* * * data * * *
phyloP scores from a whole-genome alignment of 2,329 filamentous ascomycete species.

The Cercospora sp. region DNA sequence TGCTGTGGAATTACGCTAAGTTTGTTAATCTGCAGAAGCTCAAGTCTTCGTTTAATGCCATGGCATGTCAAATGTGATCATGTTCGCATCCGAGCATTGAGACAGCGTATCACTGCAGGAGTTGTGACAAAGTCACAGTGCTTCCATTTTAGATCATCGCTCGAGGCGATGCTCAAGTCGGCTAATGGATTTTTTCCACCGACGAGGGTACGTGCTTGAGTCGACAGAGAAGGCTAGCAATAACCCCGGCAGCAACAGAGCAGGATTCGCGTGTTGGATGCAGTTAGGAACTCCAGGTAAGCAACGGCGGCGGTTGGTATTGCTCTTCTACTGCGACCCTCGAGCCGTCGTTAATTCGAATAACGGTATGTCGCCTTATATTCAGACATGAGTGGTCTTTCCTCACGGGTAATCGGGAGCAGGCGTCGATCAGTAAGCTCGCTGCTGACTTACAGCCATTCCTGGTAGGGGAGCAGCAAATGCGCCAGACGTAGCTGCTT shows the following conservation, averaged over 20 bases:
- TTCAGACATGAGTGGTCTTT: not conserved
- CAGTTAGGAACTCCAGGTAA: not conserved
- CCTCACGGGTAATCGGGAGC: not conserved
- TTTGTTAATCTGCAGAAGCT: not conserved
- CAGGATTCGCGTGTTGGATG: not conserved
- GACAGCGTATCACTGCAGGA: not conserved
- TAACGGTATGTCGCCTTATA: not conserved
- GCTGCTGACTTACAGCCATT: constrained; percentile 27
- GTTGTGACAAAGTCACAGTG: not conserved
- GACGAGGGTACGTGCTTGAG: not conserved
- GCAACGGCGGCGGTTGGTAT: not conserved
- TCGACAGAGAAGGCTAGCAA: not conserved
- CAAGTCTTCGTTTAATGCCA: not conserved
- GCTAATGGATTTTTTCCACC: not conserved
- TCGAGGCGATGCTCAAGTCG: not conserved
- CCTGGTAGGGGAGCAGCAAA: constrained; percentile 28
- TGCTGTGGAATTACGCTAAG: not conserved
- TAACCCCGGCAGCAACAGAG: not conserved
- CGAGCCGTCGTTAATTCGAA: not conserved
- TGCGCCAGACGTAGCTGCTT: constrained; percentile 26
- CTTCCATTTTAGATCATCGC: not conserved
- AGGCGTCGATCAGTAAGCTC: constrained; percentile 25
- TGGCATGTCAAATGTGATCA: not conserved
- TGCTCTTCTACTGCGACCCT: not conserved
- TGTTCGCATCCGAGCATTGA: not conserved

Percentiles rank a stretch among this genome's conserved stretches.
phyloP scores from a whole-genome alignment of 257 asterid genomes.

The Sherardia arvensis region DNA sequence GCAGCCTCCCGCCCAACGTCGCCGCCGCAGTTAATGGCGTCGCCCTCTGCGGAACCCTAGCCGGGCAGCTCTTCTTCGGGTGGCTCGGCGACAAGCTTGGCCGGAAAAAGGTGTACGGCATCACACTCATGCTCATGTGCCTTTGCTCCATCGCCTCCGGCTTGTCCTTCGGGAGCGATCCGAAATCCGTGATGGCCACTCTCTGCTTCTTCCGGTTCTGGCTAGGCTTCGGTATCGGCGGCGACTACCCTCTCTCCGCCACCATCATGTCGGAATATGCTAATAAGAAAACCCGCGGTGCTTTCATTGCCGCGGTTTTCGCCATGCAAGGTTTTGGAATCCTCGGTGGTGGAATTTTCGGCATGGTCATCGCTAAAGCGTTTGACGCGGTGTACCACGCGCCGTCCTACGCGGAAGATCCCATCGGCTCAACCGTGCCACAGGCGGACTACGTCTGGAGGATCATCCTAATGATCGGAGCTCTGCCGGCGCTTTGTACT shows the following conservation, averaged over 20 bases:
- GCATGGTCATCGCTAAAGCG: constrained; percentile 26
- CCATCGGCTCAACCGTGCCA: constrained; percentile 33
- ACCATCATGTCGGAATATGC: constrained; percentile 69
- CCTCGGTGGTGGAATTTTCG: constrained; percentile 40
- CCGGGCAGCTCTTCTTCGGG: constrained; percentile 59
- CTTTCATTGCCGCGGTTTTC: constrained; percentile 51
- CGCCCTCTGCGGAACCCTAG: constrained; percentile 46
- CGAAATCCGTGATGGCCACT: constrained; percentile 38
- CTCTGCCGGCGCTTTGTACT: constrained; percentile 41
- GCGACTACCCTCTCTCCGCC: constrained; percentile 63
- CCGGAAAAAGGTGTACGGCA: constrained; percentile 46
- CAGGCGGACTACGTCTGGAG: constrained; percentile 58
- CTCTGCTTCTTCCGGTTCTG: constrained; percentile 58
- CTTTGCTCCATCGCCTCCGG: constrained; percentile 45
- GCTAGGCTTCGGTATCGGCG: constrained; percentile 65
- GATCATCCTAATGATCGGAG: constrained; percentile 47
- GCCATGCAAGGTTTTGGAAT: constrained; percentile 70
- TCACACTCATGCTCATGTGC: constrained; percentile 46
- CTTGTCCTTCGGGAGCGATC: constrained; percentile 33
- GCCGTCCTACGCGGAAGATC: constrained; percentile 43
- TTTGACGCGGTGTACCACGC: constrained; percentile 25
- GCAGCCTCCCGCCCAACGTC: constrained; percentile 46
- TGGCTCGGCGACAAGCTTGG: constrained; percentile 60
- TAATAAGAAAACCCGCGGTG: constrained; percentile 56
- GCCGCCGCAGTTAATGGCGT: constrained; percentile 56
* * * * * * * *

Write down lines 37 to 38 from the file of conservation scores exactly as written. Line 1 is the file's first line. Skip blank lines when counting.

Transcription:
- CGCCCTCTGCGGAACCCTAG: constrained; percentile 46
- CGAAATCCGTGATGGCCACT: constrained; percentile 38